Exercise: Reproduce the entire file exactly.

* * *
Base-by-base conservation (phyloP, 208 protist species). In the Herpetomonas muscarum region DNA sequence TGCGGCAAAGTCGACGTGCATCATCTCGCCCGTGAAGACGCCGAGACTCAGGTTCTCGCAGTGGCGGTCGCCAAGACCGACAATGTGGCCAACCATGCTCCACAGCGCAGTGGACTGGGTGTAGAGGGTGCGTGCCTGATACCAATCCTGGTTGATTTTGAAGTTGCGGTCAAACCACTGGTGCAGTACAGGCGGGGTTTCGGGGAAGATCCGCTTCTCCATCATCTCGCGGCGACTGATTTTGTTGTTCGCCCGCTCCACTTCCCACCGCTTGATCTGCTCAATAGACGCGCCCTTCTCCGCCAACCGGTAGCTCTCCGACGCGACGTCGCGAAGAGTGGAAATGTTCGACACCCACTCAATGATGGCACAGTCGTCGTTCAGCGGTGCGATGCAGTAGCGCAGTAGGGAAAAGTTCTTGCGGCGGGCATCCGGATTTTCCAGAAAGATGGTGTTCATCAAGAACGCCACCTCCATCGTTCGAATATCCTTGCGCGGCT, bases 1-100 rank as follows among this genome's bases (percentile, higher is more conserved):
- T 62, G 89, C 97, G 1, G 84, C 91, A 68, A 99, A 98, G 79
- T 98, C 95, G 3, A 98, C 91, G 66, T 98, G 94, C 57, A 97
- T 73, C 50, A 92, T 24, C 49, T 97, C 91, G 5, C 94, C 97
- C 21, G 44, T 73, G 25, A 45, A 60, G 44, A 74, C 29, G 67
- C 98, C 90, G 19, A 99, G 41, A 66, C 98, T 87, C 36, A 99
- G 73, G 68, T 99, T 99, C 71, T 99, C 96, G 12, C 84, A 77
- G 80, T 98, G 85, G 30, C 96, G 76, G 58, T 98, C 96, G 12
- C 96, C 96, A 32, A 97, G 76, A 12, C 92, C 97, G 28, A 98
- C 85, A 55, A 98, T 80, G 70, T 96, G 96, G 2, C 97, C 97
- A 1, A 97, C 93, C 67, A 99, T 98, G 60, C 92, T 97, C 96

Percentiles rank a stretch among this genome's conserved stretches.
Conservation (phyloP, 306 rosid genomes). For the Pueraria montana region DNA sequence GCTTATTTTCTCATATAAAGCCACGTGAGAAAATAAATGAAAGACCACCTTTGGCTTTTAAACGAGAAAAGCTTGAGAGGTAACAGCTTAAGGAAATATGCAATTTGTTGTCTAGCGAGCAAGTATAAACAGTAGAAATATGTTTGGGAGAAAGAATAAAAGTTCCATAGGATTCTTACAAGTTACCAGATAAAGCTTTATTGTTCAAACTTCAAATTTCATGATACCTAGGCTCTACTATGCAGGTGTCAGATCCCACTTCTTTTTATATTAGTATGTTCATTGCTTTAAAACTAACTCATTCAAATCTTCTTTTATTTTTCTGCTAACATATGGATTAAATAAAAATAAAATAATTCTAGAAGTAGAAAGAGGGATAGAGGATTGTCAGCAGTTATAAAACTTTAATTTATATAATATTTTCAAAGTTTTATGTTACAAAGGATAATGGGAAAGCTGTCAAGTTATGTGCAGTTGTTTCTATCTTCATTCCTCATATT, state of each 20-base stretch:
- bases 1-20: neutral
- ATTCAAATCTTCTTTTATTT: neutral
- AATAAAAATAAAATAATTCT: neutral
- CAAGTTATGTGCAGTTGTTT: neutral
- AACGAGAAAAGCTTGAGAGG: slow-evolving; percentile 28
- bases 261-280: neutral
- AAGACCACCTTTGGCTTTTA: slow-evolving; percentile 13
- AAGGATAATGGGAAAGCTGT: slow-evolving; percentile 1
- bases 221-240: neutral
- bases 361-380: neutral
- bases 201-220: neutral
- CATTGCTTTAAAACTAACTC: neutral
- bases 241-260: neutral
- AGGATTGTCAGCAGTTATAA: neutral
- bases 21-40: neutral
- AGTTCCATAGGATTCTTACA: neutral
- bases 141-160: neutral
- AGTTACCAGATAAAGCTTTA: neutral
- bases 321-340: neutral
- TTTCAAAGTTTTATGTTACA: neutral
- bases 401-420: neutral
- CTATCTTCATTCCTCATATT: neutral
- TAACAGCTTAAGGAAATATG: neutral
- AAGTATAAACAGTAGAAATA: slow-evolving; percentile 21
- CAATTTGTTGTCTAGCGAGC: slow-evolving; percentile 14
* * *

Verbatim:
Base-by-base conservation (phyloP, 208 protist species). In the Herpetomonas muscarum region DNA sequence TGCGGCAAAGTCGACGTGCATCATCTCGCCCGTGAAGACGCCGAGACTCAGGTTCTCGCAGTGGCGGTCGCCAAGACCGACAATGTGGCCAACCATGCTCCACAGCGCAGTGGACTGGGTGTAGAGGGTGCGTGCCTGATACCAATCCTGGTTGATTTTGAAGTTGCGGTCAAACCACTGGTGCAGTACAGGCGGGGTTTCGGGGAAGATCCGCTTCTCCATCATCTCGCGGCGACTGATTTTGTTGTTCGCCCGCTCCACTTCCCACCGCTTGATCTGCTCAATAGACGCGCCCTTCTCCGCCAACCGGTAGCTCTCCGACGCGACGTCGCGAAGAGTGGAAATGTTCGACACCCACTCAATGATGGCACAGTCGTCGTTCAGCGGTGCGATGCAGTAGCGCAGTAGGGAAAAGTTCTTGCGGCGGGCATCCGGATTTTCCAGAAAGATGGTGTTCATCAAGAACGCCACCTCCATCGTTCGAATATCCTTGCGCGGCT, bases 1-100 rank as follows among this genome's bases (percentile, higher is more conserved):
- T 62, G 89, C 97, G 1, G 84, C 91, A 68, A 99, A 98, G 79
- T 98, C 95, G 3, A 98, C 91, G 66, T 98, G 94, C 57, A 97
- T 73, C 50, A 92, T 24, C 49, T 97, C 91, G 5, C 94, C 97
- C 21, G 44, T 73, G 25, A 45, A 60, G 44, A 74, C 29, G 67
- C 98, C 90, G 19, A 99, G 41, A 66, C 98, T 87, C 36, A 99
- G 73, G 68, T 99, T 99, C 71, T 99, C 96, G 12, C 84, A 77
- G 80, T 98, G 85, G 30, C 96, G 76, G 58, T 98, C 96, G 12
- C 96, C 96, A 32, A 97, G 76, A 12, C 92, C 97, G 28, A 98
- C 85, A 55, A 98, T 80, G 70, T 96, G 96, G 2, C 97, C 97
- A 1, A 97, C 93, C 67, A 99, T 98, G 60, C 92, T 97, C 96

Percentiles rank a stretch among this genome's conserved stretches.
Conservation (phyloP, 306 rosid genomes). For the Pueraria montana region DNA sequence GCTTATTTTCTCATATAAAGCCACGTGAGAAAATAAATGAAAGACCACCTTTGGCTTTTAAACGAGAAAAGCTTGAGAGGTAACAGCTTAAGGAAATATGCAATTTGTTGTCTAGCGAGCAAGTATAAACAGTAGAAATATGTTTGGGAGAAAGAATAAAAGTTCCATAGGATTCTTACAAGTTACCAGATAAAGCTTTATTGTTCAAACTTCAAATTTCATGATACCTAGGCTCTACTATGCAGGTGTCAGATCCCACTTCTTTTTATATTAGTATGTTCATTGCTTTAAAACTAACTCATTCAAATCTTCTTTTATTTTTCTGCTAACATATGGATTAAATAAAAATAAAATAATTCTAGAAGTAGAAAGAGGGATAGAGGATTGTCAGCAGTTATAAAACTTTAATTTATATAATATTTTCAAAGTTTTATGTTACAAAGGATAATGGGAAAGCTGTCAAGTTATGTGCAGTTGTTTCTATCTTCATTCCTCATATT, state of each 20-base stretch:
- bases 1-20: neutral
- ATTCAAATCTTCTTTTATTT: neutral
- AATAAAAATAAAATAATTCT: neutral
- CAAGTTATGTGCAGTTGTTT: neutral
- AACGAGAAAAGCTTGAGAGG: slow-evolving; percentile 28
- bases 261-280: neutral
- AAGACCACCTTTGGCTTTTA: slow-evolving; percentile 13
- AAGGATAATGGGAAAGCTGT: slow-evolving; percentile 1
- bases 221-240: neutral
- bases 361-380: neutral
- bases 201-220: neutral
- CATTGCTTTAAAACTAACTC: neutral
- bases 241-260: neutral
- AGGATTGTCAGCAGTTATAA: neutral
- bases 21-40: neutral
- AGTTCCATAGGATTCTTACA: neutral
- bases 141-160: neutral
- AGTTACCAGATAAAGCTTTA: neutral
- bases 321-340: neutral
- TTTCAAAGTTTTATGTTACA: neutral
- bases 401-420: neutral
- CTATCTTCATTCCTCATATT: neutral
- TAACAGCTTAAGGAAATATG: neutral
- AAGTATAAACAGTAGAAATA: slow-evolving; percentile 21
- CAATTTGTTGTCTAGCGAGC: slow-evolving; percentile 14